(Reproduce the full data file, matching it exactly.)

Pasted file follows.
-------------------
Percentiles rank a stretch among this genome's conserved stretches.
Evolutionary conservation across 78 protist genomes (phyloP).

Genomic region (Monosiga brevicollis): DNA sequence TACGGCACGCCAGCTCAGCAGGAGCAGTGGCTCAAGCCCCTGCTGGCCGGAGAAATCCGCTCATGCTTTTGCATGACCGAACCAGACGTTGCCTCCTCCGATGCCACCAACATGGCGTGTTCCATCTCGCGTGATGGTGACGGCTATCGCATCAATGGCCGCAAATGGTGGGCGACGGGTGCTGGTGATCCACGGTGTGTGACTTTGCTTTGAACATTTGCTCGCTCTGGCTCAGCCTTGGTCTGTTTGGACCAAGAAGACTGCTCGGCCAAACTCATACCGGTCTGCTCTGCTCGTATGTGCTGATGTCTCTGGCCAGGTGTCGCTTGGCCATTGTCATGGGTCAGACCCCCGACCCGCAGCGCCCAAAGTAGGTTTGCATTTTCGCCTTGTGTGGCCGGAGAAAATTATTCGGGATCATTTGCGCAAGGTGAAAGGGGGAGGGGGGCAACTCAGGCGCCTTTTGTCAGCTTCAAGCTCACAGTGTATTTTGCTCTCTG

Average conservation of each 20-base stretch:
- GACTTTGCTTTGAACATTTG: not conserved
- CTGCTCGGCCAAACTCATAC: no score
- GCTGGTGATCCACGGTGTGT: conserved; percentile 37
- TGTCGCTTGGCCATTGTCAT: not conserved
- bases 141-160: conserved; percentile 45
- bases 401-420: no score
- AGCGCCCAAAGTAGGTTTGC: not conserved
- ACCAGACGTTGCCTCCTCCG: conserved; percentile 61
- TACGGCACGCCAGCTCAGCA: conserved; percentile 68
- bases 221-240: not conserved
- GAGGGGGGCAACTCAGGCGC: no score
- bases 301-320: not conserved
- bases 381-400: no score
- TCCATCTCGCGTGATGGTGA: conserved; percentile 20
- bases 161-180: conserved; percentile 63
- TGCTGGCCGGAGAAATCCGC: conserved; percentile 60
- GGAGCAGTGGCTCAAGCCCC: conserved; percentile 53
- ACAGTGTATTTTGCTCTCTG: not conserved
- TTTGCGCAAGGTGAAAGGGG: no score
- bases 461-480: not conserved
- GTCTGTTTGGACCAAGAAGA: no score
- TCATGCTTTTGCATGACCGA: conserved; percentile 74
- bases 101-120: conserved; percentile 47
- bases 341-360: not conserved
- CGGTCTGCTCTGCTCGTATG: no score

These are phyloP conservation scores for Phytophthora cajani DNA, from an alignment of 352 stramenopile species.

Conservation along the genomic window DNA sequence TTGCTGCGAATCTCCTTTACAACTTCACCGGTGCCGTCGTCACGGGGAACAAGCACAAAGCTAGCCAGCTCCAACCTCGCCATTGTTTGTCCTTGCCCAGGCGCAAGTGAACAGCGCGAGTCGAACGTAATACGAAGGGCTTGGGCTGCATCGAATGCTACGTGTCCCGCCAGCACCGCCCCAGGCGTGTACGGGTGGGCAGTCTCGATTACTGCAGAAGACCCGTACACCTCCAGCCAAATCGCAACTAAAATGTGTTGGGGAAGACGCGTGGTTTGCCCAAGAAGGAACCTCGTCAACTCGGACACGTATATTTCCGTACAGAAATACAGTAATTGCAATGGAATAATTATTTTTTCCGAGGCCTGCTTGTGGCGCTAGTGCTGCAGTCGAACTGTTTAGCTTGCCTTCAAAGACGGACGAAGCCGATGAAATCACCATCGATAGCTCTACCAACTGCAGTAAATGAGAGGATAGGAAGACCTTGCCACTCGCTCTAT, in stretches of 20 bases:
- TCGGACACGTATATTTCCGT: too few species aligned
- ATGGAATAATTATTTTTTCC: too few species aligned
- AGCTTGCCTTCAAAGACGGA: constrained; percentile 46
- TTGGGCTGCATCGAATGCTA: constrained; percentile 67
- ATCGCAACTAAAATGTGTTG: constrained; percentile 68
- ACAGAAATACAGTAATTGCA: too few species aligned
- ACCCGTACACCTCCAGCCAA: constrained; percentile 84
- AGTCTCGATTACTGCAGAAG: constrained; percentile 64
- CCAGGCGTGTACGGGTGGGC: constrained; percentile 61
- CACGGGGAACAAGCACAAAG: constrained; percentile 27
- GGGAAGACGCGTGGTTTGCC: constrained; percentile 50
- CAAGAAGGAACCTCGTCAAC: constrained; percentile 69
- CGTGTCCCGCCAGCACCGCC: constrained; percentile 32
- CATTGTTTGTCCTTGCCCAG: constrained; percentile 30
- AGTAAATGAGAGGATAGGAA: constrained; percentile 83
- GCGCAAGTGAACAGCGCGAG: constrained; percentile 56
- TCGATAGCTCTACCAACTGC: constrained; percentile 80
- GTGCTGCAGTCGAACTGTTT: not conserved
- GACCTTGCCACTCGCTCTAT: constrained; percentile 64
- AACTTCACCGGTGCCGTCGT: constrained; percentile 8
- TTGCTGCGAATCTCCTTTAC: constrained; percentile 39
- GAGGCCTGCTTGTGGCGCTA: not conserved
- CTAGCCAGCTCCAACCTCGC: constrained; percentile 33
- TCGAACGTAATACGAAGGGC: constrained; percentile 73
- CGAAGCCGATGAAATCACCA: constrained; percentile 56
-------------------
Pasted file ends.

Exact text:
Percentiles rank a stretch among this genome's conserved stretches.
Evolutionary conservation across 78 protist genomes (phyloP).

Genomic region (Monosiga brevicollis): DNA sequence TACGGCACGCCAGCTCAGCAGGAGCAGTGGCTCAAGCCCCTGCTGGCCGGAGAAATCCGCTCATGCTTTTGCATGACCGAACCAGACGTTGCCTCCTCCGATGCCACCAACATGGCGTGTTCCATCTCGCGTGATGGTGACGGCTATCGCATCAATGGCCGCAAATGGTGGGCGACGGGTGCTGGTGATCCACGGTGTGTGACTTTGCTTTGAACATTTGCTCGCTCTGGCTCAGCCTTGGTCTGTTTGGACCAAGAAGACTGCTCGGCCAAACTCATACCGGTCTGCTCTGCTCGTATGTGCTGATGTCTCTGGCCAGGTGTCGCTTGGCCATTGTCATGGGTCAGACCCCCGACCCGCAGCGCCCAAAGTAGGTTTGCATTTTCGCCTTGTGTGGCCGGAGAAAATTATTCGGGATCATTTGCGCAAGGTGAAAGGGGGAGGGGGGCAACTCAGGCGCCTTTTGTCAGCTTCAAGCTCACAGTGTATTTTGCTCTCTG

Average conservation of each 20-base stretch:
- GACTTTGCTTTGAACATTTG: not conserved
- CTGCTCGGCCAAACTCATAC: no score
- GCTGGTGATCCACGGTGTGT: conserved; percentile 37
- TGTCGCTTGGCCATTGTCAT: not conserved
- bases 141-160: conserved; percentile 45
- bases 401-420: no score
- AGCGCCCAAAGTAGGTTTGC: not conserved
- ACCAGACGTTGCCTCCTCCG: conserved; percentile 61
- TACGGCACGCCAGCTCAGCA: conserved; percentile 68
- bases 221-240: not conserved
- GAGGGGGGCAACTCAGGCGC: no score
- bases 301-320: not conserved
- bases 381-400: no score
- TCCATCTCGCGTGATGGTGA: conserved; percentile 20
- bases 161-180: conserved; percentile 63
- TGCTGGCCGGAGAAATCCGC: conserved; percentile 60
- GGAGCAGTGGCTCAAGCCCC: conserved; percentile 53
- ACAGTGTATTTTGCTCTCTG: not conserved
- TTTGCGCAAGGTGAAAGGGG: no score
- bases 461-480: not conserved
- GTCTGTTTGGACCAAGAAGA: no score
- TCATGCTTTTGCATGACCGA: conserved; percentile 74
- bases 101-120: conserved; percentile 47
- bases 341-360: not conserved
- CGGTCTGCTCTGCTCGTATG: no score

These are phyloP conservation scores for Phytophthora cajani DNA, from an alignment of 352 stramenopile species.

Conservation along the genomic window DNA sequence TTGCTGCGAATCTCCTTTACAACTTCACCGGTGCCGTCGTCACGGGGAACAAGCACAAAGCTAGCCAGCTCCAACCTCGCCATTGTTTGTCCTTGCCCAGGCGCAAGTGAACAGCGCGAGTCGAACGTAATACGAAGGGCTTGGGCTGCATCGAATGCTACGTGTCCCGCCAGCACCGCCCCAGGCGTGTACGGGTGGGCAGTCTCGATTACTGCAGAAGACCCGTACACCTCCAGCCAAATCGCAACTAAAATGTGTTGGGGAAGACGCGTGGTTTGCCCAAGAAGGAACCTCGTCAACTCGGACACGTATATTTCCGTACAGAAATACAGTAATTGCAATGGAATAATTATTTTTTCCGAGGCCTGCTTGTGGCGCTAGTGCTGCAGTCGAACTGTTTAGCTTGCCTTCAAAGACGGACGAAGCCGATGAAATCACCATCGATAGCTCTACCAACTGCAGTAAATGAGAGGATAGGAAGACCTTGCCACTCGCTCTAT, in stretches of 20 bases:
- TCGGACACGTATATTTCCGT: too few species aligned
- ATGGAATAATTATTTTTTCC: too few species aligned
- AGCTTGCCTTCAAAGACGGA: constrained; percentile 46
- TTGGGCTGCATCGAATGCTA: constrained; percentile 67
- ATCGCAACTAAAATGTGTTG: constrained; percentile 68
- ACAGAAATACAGTAATTGCA: too few species aligned
- ACCCGTACACCTCCAGCCAA: constrained; percentile 84
- AGTCTCGATTACTGCAGAAG: constrained; percentile 64
- CCAGGCGTGTACGGGTGGGC: constrained; percentile 61
- CACGGGGAACAAGCACAAAG: constrained; percentile 27
- GGGAAGACGCGTGGTTTGCC: constrained; percentile 50
- CAAGAAGGAACCTCGTCAAC: constrained; percentile 69
- CGTGTCCCGCCAGCACCGCC: constrained; percentile 32
- CATTGTTTGTCCTTGCCCAG: constrained; percentile 30
- AGTAAATGAGAGGATAGGAA: constrained; percentile 83
- GCGCAAGTGAACAGCGCGAG: constrained; percentile 56
- TCGATAGCTCTACCAACTGC: constrained; percentile 80
- GTGCTGCAGTCGAACTGTTT: not conserved
- GACCTTGCCACTCGCTCTAT: constrained; percentile 64
- AACTTCACCGGTGCCGTCGT: constrained; percentile 8
- TTGCTGCGAATCTCCTTTAC: constrained; percentile 39
- GAGGCCTGCTTGTGGCGCTA: not conserved
- CTAGCCAGCTCCAACCTCGC: constrained; percentile 33
- TCGAACGTAATACGAAGGGC: constrained; percentile 73
- CGAAGCCGATGAAATCACCA: constrained; percentile 56